No surprises, Glassjaw were excellent, with Mr Palumbo the most charismatic front man of the weekend, drawing an excitable crowd response. With a hearty amount of tracks from the band’s second album Worship and Tribute the crowd surfing once again reached its peak and at the persuasion of a friend I ventured into the action. Unsurprisingly to me in my 5″1′ frame, within less than 10 seconds I was barged to the ground, managing to demolish my Primark ray bans, and so I pathetically retreated to the safety of the sidelines, where I was able to enjoy Glassjaw’s ‘Tip Your Bartender’ and vicariously mosh via the engrossed audience. Before we knew it, Mr W.K. was blinding the crowd with tight white trousers, with a female companion in a similarly interesting tight black catsuit. Andrew W.K. gave the crowd what they wanted, performing ‘Party Hard’ two tracks in, and many who earlier in the day were self consciously selecting the coolest band tee to purchase from the merch stall were throwing themselves about in delight at W.K.’s biggest hit, with the carefree mood carrying throughout the rest of the set and into the night. AWK certainly instigated the most fun set of the weekend.
— Andrew W.K.
It seemed like it was moments since crates, tents and sleeping bags were lugged through the gates and it was already the last day of the festival. Many of Hevy’s attendants, perhaps inspired by Andrew W.K.’s hairy appearance and animalistic dance moves, were inspired to take up the free entry granted to Port Lympne Animal Park near to where the festival was taking place. To cut a long story short, families were confused, as previously mentioned, by the unexpected clientele that day and Ambam, the silverback alpha gorilla, punched a window due to frustration at some emo-punks getting too close. Back on site, the Red Bull Stage provided an entertaining stop gap before the pop-punk originals The Descendents took to the stage. A band I had been keen to get a look at, Lemuria, with their less aggressive musical styling proved a refreshing break from the intensity of much of the hardcore performances that had been witnessed. The singer/guitarist Sheena Ozzella sang well and performed well with her co singer/bassist Kyle Paton, and the trio (drummer Alex Kerns) entertained the small but enthusiastic audience. Vinnie Caruana charmed with both his music and relaxed chatting and comical anecdotes between songs. I Am The Avalanche fans should have left content as Caruana performed acoustic versions of IATA songs interspersed with his own new stuff, and a brilliant cover of ‘Brooklyn Dodgers’ was a highlight of the whole festival for me. Promises of a full UK tour understandably went down extremely well.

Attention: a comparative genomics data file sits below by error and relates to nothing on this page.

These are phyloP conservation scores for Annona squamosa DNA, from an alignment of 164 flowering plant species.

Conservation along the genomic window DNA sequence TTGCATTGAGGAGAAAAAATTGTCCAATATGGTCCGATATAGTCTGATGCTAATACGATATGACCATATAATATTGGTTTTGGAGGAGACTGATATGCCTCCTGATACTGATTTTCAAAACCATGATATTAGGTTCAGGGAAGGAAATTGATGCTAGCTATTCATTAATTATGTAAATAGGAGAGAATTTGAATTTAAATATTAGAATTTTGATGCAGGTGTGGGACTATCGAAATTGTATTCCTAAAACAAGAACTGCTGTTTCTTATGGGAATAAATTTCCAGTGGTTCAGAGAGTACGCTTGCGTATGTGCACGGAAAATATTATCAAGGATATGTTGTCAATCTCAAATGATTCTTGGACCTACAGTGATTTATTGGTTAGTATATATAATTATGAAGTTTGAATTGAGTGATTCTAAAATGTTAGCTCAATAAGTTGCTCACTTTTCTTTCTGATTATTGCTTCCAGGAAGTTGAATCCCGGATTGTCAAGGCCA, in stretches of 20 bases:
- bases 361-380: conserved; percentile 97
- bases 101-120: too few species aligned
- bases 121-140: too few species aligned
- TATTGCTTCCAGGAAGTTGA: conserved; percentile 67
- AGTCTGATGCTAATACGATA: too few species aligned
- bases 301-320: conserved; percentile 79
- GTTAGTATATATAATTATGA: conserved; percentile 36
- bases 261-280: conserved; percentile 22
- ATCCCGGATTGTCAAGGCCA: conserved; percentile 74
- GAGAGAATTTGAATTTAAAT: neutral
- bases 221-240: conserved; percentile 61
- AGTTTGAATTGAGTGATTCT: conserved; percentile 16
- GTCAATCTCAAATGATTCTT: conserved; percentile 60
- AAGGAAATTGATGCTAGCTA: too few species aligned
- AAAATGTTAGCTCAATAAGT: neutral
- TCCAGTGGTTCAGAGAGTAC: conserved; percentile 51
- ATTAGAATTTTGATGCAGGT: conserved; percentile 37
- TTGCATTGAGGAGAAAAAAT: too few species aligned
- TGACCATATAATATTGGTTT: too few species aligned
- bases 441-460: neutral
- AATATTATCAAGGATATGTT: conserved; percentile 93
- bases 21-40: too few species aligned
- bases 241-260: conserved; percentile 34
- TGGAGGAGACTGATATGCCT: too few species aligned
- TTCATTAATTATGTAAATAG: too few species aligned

Finally, The Descendents, noted as pioneers of modern day pop punk, gave everything they had, and got it all back from the ecstatic crowd. The band performed a sizeable number of tracks from all six of their studio albums beginning with ‘Hope’ from their aptly titled 1982 record Milo Goes to College through to ‘Talking’ and ‘Nothing With You’ from 2004′s Cool To Be You. Due to my position in the crowd I was unable to get a close look at the actual band members, but their onstage energy didn’t give away their age, and tracks ‘I Don’t Want To Grow Up’ and ‘When I Get Old’ still carried the band’s youthful defiance, mirrored in the crowd’s animated dancing, embracing the last performance of the weekend.
— The Descendents